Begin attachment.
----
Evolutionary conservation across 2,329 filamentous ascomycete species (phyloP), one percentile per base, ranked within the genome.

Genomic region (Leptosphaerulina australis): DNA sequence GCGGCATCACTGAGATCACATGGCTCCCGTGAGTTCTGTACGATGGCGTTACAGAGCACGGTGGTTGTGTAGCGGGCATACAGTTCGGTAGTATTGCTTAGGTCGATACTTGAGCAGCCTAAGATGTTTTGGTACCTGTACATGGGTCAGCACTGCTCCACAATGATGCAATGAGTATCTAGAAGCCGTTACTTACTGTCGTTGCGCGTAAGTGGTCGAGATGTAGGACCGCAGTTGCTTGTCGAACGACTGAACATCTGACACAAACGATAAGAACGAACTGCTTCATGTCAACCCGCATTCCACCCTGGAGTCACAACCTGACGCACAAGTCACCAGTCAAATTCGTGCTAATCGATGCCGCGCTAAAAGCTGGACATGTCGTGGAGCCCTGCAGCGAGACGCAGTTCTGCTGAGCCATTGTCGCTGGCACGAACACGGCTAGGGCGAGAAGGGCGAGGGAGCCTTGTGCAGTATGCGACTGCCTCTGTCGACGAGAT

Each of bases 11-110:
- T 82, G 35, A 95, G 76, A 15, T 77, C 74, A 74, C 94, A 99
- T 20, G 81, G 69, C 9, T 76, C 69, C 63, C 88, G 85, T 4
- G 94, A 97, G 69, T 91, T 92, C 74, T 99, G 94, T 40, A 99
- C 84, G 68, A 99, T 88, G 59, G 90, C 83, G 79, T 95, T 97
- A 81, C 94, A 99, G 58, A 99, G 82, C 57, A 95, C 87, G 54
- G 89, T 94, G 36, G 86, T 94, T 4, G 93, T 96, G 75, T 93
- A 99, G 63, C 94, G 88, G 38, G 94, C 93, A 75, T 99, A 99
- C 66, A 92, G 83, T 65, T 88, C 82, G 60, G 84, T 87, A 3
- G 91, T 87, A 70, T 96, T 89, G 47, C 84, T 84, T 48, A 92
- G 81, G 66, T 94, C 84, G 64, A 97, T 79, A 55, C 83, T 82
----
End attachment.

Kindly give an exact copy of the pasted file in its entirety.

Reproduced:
Evolutionary conservation across 2,329 filamentous ascomycete species (phyloP), one percentile per base, ranked within the genome.

Genomic region (Leptosphaerulina australis): DNA sequence GCGGCATCACTGAGATCACATGGCTCCCGTGAGTTCTGTACGATGGCGTTACAGAGCACGGTGGTTGTGTAGCGGGCATACAGTTCGGTAGTATTGCTTAGGTCGATACTTGAGCAGCCTAAGATGTTTTGGTACCTGTACATGGGTCAGCACTGCTCCACAATGATGCAATGAGTATCTAGAAGCCGTTACTTACTGTCGTTGCGCGTAAGTGGTCGAGATGTAGGACCGCAGTTGCTTGTCGAACGACTGAACATCTGACACAAACGATAAGAACGAACTGCTTCATGTCAACCCGCATTCCACCCTGGAGTCACAACCTGACGCACAAGTCACCAGTCAAATTCGTGCTAATCGATGCCGCGCTAAAAGCTGGACATGTCGTGGAGCCCTGCAGCGAGACGCAGTTCTGCTGAGCCATTGTCGCTGGCACGAACACGGCTAGGGCGAGAAGGGCGAGGGAGCCTTGTGCAGTATGCGACTGCCTCTGTCGACGAGAT

Each of bases 11-110:
- T 82, G 35, A 95, G 76, A 15, T 77, C 74, A 74, C 94, A 99
- T 20, G 81, G 69, C 9, T 76, C 69, C 63, C 88, G 85, T 4
- G 94, A 97, G 69, T 91, T 92, C 74, T 99, G 94, T 40, A 99
- C 84, G 68, A 99, T 88, G 59, G 90, C 83, G 79, T 95, T 97
- A 81, C 94, A 99, G 58, A 99, G 82, C 57, A 95, C 87, G 54
- G 89, T 94, G 36, G 86, T 94, T 4, G 93, T 96, G 75, T 93
- A 99, G 63, C 94, G 88, G 38, G 94, C 93, A 75, T 99, A 99
- C 66, A 92, G 83, T 65, T 88, C 82, G 60, G 84, T 87, A 3
- G 91, T 87, A 70, T 96, T 89, G 47, C 84, T 84, T 48, A 92
- G 81, G 66, T 94, C 84, G 64, A 97, T 79, A 55, C 83, T 82